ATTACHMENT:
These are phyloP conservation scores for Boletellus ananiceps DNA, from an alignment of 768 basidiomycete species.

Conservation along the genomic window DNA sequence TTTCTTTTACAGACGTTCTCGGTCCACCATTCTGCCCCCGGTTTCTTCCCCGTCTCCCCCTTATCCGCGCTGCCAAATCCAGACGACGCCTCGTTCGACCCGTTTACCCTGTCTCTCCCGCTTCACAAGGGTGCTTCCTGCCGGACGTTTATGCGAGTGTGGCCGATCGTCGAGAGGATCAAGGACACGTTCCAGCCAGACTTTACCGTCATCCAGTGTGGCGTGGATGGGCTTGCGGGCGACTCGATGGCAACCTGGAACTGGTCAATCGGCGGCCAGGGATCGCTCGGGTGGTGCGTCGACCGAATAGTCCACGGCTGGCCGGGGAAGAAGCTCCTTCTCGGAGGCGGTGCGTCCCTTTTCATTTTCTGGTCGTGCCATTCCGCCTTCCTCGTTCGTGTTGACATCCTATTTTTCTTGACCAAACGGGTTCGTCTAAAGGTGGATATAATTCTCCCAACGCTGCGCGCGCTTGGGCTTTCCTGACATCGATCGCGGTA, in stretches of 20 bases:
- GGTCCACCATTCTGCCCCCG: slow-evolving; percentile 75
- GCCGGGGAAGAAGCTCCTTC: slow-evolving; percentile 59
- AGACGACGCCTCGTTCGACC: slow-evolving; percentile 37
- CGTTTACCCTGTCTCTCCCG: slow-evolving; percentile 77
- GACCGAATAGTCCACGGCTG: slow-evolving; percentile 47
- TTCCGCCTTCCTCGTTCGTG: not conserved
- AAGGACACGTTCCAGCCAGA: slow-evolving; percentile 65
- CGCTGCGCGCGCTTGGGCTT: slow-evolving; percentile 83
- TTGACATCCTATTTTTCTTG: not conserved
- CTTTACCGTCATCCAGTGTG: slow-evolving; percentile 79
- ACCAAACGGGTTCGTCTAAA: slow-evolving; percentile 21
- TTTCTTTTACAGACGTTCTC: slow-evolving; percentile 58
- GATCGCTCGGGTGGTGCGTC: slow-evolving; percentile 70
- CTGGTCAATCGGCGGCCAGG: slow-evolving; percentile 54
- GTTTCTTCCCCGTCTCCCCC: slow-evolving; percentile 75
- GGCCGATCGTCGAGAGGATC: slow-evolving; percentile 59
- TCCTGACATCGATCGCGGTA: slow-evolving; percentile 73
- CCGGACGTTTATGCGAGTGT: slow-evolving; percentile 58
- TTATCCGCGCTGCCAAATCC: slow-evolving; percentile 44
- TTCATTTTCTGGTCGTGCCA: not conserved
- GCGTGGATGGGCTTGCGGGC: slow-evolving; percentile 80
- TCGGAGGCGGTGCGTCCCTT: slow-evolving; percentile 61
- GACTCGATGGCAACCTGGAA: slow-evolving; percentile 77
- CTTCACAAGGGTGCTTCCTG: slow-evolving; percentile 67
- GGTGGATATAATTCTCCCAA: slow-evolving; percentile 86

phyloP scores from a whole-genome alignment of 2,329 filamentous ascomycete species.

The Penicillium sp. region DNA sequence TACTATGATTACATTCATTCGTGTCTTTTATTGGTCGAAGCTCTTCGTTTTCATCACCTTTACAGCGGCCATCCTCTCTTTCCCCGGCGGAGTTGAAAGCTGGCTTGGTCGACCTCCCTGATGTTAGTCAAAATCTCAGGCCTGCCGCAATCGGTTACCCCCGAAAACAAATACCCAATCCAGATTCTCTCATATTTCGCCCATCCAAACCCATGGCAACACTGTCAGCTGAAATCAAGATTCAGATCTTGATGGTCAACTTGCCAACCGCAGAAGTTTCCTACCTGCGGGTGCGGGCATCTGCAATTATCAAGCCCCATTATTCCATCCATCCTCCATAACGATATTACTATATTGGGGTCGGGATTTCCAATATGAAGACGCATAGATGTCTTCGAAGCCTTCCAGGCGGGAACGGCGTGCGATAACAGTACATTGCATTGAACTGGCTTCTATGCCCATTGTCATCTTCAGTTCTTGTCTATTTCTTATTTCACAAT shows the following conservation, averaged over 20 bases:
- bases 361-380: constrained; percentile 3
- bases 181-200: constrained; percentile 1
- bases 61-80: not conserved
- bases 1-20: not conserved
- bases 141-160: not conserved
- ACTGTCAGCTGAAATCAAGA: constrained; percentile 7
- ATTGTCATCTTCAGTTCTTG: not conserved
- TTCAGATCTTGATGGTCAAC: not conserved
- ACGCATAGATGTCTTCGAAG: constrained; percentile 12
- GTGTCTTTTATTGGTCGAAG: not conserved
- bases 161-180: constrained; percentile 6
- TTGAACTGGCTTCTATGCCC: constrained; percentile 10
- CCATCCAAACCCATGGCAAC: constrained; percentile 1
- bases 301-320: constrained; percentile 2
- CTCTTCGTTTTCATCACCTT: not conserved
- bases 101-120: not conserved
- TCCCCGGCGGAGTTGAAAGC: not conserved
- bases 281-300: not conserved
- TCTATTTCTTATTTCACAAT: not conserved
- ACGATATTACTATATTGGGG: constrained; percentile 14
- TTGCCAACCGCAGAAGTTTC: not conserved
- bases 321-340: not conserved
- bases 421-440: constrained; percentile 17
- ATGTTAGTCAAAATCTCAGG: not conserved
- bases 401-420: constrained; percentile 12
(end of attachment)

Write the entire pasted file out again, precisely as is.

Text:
These are phyloP conservation scores for Boletellus ananiceps DNA, from an alignment of 768 basidiomycete species.

Conservation along the genomic window DNA sequence TTTCTTTTACAGACGTTCTCGGTCCACCATTCTGCCCCCGGTTTCTTCCCCGTCTCCCCCTTATCCGCGCTGCCAAATCCAGACGACGCCTCGTTCGACCCGTTTACCCTGTCTCTCCCGCTTCACAAGGGTGCTTCCTGCCGGACGTTTATGCGAGTGTGGCCGATCGTCGAGAGGATCAAGGACACGTTCCAGCCAGACTTTACCGTCATCCAGTGTGGCGTGGATGGGCTTGCGGGCGACTCGATGGCAACCTGGAACTGGTCAATCGGCGGCCAGGGATCGCTCGGGTGGTGCGTCGACCGAATAGTCCACGGCTGGCCGGGGAAGAAGCTCCTTCTCGGAGGCGGTGCGTCCCTTTTCATTTTCTGGTCGTGCCATTCCGCCTTCCTCGTTCGTGTTGACATCCTATTTTTCTTGACCAAACGGGTTCGTCTAAAGGTGGATATAATTCTCCCAACGCTGCGCGCGCTTGGGCTTTCCTGACATCGATCGCGGTA, in stretches of 20 bases:
- GGTCCACCATTCTGCCCCCG: slow-evolving; percentile 75
- GCCGGGGAAGAAGCTCCTTC: slow-evolving; percentile 59
- AGACGACGCCTCGTTCGACC: slow-evolving; percentile 37
- CGTTTACCCTGTCTCTCCCG: slow-evolving; percentile 77
- GACCGAATAGTCCACGGCTG: slow-evolving; percentile 47
- TTCCGCCTTCCTCGTTCGTG: not conserved
- AAGGACACGTTCCAGCCAGA: slow-evolving; percentile 65
- CGCTGCGCGCGCTTGGGCTT: slow-evolving; percentile 83
- TTGACATCCTATTTTTCTTG: not conserved
- CTTTACCGTCATCCAGTGTG: slow-evolving; percentile 79
- ACCAAACGGGTTCGTCTAAA: slow-evolving; percentile 21
- TTTCTTTTACAGACGTTCTC: slow-evolving; percentile 58
- GATCGCTCGGGTGGTGCGTC: slow-evolving; percentile 70
- CTGGTCAATCGGCGGCCAGG: slow-evolving; percentile 54
- GTTTCTTCCCCGTCTCCCCC: slow-evolving; percentile 75
- GGCCGATCGTCGAGAGGATC: slow-evolving; percentile 59
- TCCTGACATCGATCGCGGTA: slow-evolving; percentile 73
- CCGGACGTTTATGCGAGTGT: slow-evolving; percentile 58
- TTATCCGCGCTGCCAAATCC: slow-evolving; percentile 44
- TTCATTTTCTGGTCGTGCCA: not conserved
- GCGTGGATGGGCTTGCGGGC: slow-evolving; percentile 80
- TCGGAGGCGGTGCGTCCCTT: slow-evolving; percentile 61
- GACTCGATGGCAACCTGGAA: slow-evolving; percentile 77
- CTTCACAAGGGTGCTTCCTG: slow-evolving; percentile 67
- GGTGGATATAATTCTCCCAA: slow-evolving; percentile 86

phyloP scores from a whole-genome alignment of 2,329 filamentous ascomycete species.

The Penicillium sp. region DNA sequence TACTATGATTACATTCATTCGTGTCTTTTATTGGTCGAAGCTCTTCGTTTTCATCACCTTTACAGCGGCCATCCTCTCTTTCCCCGGCGGAGTTGAAAGCTGGCTTGGTCGACCTCCCTGATGTTAGTCAAAATCTCAGGCCTGCCGCAATCGGTTACCCCCGAAAACAAATACCCAATCCAGATTCTCTCATATTTCGCCCATCCAAACCCATGGCAACACTGTCAGCTGAAATCAAGATTCAGATCTTGATGGTCAACTTGCCAACCGCAGAAGTTTCCTACCTGCGGGTGCGGGCATCTGCAATTATCAAGCCCCATTATTCCATCCATCCTCCATAACGATATTACTATATTGGGGTCGGGATTTCCAATATGAAGACGCATAGATGTCTTCGAAGCCTTCCAGGCGGGAACGGCGTGCGATAACAGTACATTGCATTGAACTGGCTTCTATGCCCATTGTCATCTTCAGTTCTTGTCTATTTCTTATTTCACAAT shows the following conservation, averaged over 20 bases:
- bases 361-380: constrained; percentile 3
- bases 181-200: constrained; percentile 1
- bases 61-80: not conserved
- bases 1-20: not conserved
- bases 141-160: not conserved
- ACTGTCAGCTGAAATCAAGA: constrained; percentile 7
- ATTGTCATCTTCAGTTCTTG: not conserved
- TTCAGATCTTGATGGTCAAC: not conserved
- ACGCATAGATGTCTTCGAAG: constrained; percentile 12
- GTGTCTTTTATTGGTCGAAG: not conserved
- bases 161-180: constrained; percentile 6
- TTGAACTGGCTTCTATGCCC: constrained; percentile 10
- CCATCCAAACCCATGGCAAC: constrained; percentile 1
- bases 301-320: constrained; percentile 2
- CTCTTCGTTTTCATCACCTT: not conserved
- bases 101-120: not conserved
- TCCCCGGCGGAGTTGAAAGC: not conserved
- bases 281-300: not conserved
- TCTATTTCTTATTTCACAAT: not conserved
- ACGATATTACTATATTGGGG: constrained; percentile 14
- TTGCCAACCGCAGAAGTTTC: not conserved
- bases 321-340: not conserved
- bases 421-440: constrained; percentile 17
- ATGTTAGTCAAAATCTCAGG: not conserved
- bases 401-420: constrained; percentile 12